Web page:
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Worship with Cookie was a loud and wild ride, clearly one reason people were avoiding Melrose Community Church. It was time to face the music.

Melrose Community Church was dying. Literally. With a congregation of mostly senior citizens, Pastor Martin scheduled many more funerals than newcomer desserts.

Martin almost hated following up visitors, because he kept hearing the same thing: “You have a nice church…” then they’d fumble for the right words. “But good worship is really important to us. We’ll keep looking.”

As a worship development missionary, I was asked to help Melrose improve the quality and depth of their worship. New to Melrose, Pastor Martin believed that attractive, fresh praise was a key part of renewal.

“We’ve got a good guitarist and a percussionist in the wings,” he told me, “but Cookie, our pianist, is…a little difficult. She’s never played with other musicians, and our first practice is in two weeks.”

Cookie, now in her 40’s, had played piano at Melrose Community Church since she was a little girl. She’d suffered through a bitter divorce, and her grown children avoided her. Undoubtedly, Cookie found great comfort in her role as church pianist. 

I visited Melrose the following week, but nothing could have prepared me for Cookie’s piano playing.

Her ragtime left hand bounced octaves like a pogo stick. Her classical right hand was a whirlwind of melodies and counter-melodies and trills and runs. An eternal sustain pedal gave new meaning to “blended worship.” If she had an arpeggio in mind, she’d slow the song down to make it fit!

Worship with Cookie was a loud and wild ride, and this was clearly one reason people were avoiding Melrose Community Church.

At the end of the service, I introduced myself to Cookie, thanking her for her faithfulness. I asked if we could spend a few moments talking about the upcoming worship team; she agreed as she nervously bundled up her sheet music.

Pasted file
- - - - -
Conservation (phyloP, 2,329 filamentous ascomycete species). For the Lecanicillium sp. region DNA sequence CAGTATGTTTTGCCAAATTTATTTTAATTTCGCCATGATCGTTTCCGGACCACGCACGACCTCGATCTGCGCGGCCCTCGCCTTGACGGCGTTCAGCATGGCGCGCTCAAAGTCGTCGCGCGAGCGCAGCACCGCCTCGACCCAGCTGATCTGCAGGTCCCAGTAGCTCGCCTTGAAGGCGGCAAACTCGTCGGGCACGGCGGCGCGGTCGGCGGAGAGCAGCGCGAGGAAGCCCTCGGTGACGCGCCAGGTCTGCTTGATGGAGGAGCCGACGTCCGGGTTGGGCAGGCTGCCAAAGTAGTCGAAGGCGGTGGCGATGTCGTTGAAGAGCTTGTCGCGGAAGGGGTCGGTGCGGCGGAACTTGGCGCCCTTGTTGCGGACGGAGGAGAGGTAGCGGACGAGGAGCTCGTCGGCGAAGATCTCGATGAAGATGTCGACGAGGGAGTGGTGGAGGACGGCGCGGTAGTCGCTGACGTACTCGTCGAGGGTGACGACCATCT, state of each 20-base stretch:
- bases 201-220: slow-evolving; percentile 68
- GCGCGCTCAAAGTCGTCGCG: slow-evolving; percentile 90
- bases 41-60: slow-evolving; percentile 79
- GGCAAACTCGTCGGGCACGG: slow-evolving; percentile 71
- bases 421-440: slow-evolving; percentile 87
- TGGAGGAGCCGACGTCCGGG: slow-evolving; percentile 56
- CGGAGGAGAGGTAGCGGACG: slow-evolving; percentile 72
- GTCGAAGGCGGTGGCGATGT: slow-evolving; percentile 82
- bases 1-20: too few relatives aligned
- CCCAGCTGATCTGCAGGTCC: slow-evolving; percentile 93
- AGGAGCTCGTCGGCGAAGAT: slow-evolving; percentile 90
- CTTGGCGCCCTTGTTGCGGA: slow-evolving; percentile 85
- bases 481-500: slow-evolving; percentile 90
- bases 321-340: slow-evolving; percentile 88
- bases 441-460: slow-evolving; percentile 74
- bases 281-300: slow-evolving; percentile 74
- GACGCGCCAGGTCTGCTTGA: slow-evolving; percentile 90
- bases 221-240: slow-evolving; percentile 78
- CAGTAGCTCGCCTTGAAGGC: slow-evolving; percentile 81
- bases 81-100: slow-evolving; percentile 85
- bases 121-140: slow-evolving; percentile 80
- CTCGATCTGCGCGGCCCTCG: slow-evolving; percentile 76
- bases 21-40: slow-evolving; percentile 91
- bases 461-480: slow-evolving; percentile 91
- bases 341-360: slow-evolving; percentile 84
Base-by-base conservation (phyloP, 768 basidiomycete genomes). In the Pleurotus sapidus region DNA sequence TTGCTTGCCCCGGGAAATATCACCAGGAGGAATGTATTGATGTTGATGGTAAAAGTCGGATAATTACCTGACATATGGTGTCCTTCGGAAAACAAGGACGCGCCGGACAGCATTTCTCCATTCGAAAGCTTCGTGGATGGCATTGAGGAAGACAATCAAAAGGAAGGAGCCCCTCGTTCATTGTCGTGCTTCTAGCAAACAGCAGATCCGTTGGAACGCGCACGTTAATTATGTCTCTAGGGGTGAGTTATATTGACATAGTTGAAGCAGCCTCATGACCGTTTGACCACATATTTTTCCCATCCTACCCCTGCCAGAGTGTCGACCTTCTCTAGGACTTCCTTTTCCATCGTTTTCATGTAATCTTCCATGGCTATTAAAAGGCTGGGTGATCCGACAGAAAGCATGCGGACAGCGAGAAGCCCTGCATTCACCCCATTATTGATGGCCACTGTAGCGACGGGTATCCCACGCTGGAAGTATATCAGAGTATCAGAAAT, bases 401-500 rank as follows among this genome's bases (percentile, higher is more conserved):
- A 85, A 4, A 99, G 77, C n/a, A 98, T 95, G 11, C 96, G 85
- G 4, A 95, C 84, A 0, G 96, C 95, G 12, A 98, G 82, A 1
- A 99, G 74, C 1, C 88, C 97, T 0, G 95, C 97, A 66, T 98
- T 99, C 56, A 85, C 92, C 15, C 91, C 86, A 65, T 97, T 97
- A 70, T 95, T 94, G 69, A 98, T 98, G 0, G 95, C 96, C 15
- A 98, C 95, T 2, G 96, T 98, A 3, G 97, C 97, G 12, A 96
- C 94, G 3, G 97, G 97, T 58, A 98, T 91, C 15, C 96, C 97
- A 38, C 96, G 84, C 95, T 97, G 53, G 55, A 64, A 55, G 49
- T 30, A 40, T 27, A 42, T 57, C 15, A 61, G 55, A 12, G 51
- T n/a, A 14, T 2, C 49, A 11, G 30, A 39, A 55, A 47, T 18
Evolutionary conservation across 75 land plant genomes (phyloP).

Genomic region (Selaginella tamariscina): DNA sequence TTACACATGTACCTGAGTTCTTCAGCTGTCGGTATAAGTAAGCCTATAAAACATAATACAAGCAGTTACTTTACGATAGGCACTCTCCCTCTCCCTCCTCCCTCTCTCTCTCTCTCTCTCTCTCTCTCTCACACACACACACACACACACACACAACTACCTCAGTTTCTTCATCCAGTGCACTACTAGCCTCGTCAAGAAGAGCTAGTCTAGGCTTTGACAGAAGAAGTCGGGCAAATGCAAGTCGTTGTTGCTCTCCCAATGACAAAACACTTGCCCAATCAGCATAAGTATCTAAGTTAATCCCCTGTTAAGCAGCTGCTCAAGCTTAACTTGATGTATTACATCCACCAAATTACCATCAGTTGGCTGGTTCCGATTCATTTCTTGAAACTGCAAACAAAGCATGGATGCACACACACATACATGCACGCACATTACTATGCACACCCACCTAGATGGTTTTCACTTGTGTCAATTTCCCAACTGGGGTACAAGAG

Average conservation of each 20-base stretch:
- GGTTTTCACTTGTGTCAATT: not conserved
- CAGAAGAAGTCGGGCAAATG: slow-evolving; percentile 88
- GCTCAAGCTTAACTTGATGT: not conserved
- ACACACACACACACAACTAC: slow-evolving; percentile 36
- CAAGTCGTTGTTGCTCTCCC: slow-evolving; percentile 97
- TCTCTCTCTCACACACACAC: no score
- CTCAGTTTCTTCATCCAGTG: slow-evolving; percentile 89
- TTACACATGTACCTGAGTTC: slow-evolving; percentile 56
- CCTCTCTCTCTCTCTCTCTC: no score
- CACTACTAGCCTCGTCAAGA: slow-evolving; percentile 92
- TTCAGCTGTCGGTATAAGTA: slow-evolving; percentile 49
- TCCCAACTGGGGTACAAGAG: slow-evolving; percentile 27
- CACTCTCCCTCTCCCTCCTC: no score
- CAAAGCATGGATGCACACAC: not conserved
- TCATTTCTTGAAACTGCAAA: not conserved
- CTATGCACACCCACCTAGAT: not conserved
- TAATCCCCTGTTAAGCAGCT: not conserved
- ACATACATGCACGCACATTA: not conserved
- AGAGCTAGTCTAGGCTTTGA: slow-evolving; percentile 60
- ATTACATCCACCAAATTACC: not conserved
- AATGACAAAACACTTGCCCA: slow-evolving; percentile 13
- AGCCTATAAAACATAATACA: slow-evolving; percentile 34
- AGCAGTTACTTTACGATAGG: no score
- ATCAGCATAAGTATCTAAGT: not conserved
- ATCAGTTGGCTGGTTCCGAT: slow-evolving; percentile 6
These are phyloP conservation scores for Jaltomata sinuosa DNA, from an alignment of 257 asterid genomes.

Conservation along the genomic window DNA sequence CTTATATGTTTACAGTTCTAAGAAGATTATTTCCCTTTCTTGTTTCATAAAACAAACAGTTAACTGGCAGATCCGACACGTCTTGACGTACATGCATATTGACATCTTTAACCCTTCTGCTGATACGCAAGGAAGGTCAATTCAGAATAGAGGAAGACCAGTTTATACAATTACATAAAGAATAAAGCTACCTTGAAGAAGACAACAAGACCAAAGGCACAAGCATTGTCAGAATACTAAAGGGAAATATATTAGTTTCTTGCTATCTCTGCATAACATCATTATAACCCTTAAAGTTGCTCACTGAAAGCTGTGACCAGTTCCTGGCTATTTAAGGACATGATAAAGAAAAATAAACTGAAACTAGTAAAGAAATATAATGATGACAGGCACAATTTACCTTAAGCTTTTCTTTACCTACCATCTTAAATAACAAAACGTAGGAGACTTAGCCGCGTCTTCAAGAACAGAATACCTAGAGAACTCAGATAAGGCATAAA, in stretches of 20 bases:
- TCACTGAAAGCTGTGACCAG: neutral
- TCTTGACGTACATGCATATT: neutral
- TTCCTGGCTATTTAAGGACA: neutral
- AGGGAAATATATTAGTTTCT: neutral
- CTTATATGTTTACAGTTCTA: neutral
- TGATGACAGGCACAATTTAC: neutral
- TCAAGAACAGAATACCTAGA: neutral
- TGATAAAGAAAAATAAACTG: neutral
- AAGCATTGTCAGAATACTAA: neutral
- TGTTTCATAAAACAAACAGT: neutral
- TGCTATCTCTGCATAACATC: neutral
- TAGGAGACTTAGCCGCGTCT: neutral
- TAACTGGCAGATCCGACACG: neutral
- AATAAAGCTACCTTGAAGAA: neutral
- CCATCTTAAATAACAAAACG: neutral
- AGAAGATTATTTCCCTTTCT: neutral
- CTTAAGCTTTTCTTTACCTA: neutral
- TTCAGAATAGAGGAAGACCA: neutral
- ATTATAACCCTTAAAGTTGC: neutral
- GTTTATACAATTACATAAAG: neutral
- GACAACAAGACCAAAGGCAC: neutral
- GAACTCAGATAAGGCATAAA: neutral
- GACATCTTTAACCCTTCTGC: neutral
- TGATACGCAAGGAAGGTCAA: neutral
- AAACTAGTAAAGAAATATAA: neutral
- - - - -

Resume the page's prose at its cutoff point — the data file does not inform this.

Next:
I asked if she’d played much with other musicians. She said she hadn’t, but was sure she’d do fine.

It was time to jump the big hurdle.

“You’ve been serving the Lord here at Melrose since you were a kid, haven’t you?” She nodded.

“These upcoming weeks,” I told her, “will be a great time for you to learn and grow.” I asked if I could show her a couple of ideas about working piano parts around a guitar. Cookie agreed.

Sharing the piano bench, I played the simple descending chords of “As the Deer.” I explained that I’d chosen half-notes to leave room for the flow of the strumming guitar.

When I asked if this made sense, Cookie floored me with her response. “Sir,” she looked me straight in the eye, “your breath is so offensive, I could not possibly concentrate on anything you’re saying.”

Apologizing, I asked her if she had a breath mint. She glared at me, folded her arms, and simply said, “No.”

I excused myself and found an Altoid, but when I returned to Cookie, she was in tears. Her voice trembled, and she waved a thin finger at me, “Everyone’s always telling me I’m not good enough! I’m sick of hearing it! I AM good! I AM talented!” Her shoulders heaved while she sobbed uncontrollably.

I may have had coffee breath, but I suspect Cookie was mostly bothered by the words on my breath. I had come to her with words of change.

I apologized for upsetting her and assured her she was quite talented. She could not stop crying, though, and I excused myself while Pastor Martin attempted damage control. 

Cookie never was able to change, but renewal finally prevailed at Melrose. After months of musical train wrecks, the church bought her a synthesizer that could be turned down in the mix. Not ideal, but workable, I suppose.

I learned at least three valuable lessons from Cookie and pass them along to others who work with church musicians.

First, like “iron sharpens iron (Pr. 27:17),” musicians need to spend time working with other players. Years of solo work can cause us to become musically eccentric and ingrown. Good tempo, tasteful arrangements, and a sense of flow are usually developed as players mutually submit to one another.

Second, if you need to approach an emotional artist with a sensitive issue, don’t put it off. Be bold and “speak the truth in love (Eph. 4:15).” Through 30 years — and a half-dozen pastors — Cookie was apparently never challenged to temper her musical bad habits. She and the church suffered as a result.

Third, and though I don’t have Scripture for it, keep mints with you. If you must speak words of change, let them be carried on the sweetest breath possible.

Phil Christensen Phil is a husband, father, and worship pastor. In Autumn 2010, he will begin his 10th year of service at Stonebridge Church (The ministry formerly known as CHEF.

More from Phil Christensen or visit Phil at http://www.philchristensen.com/

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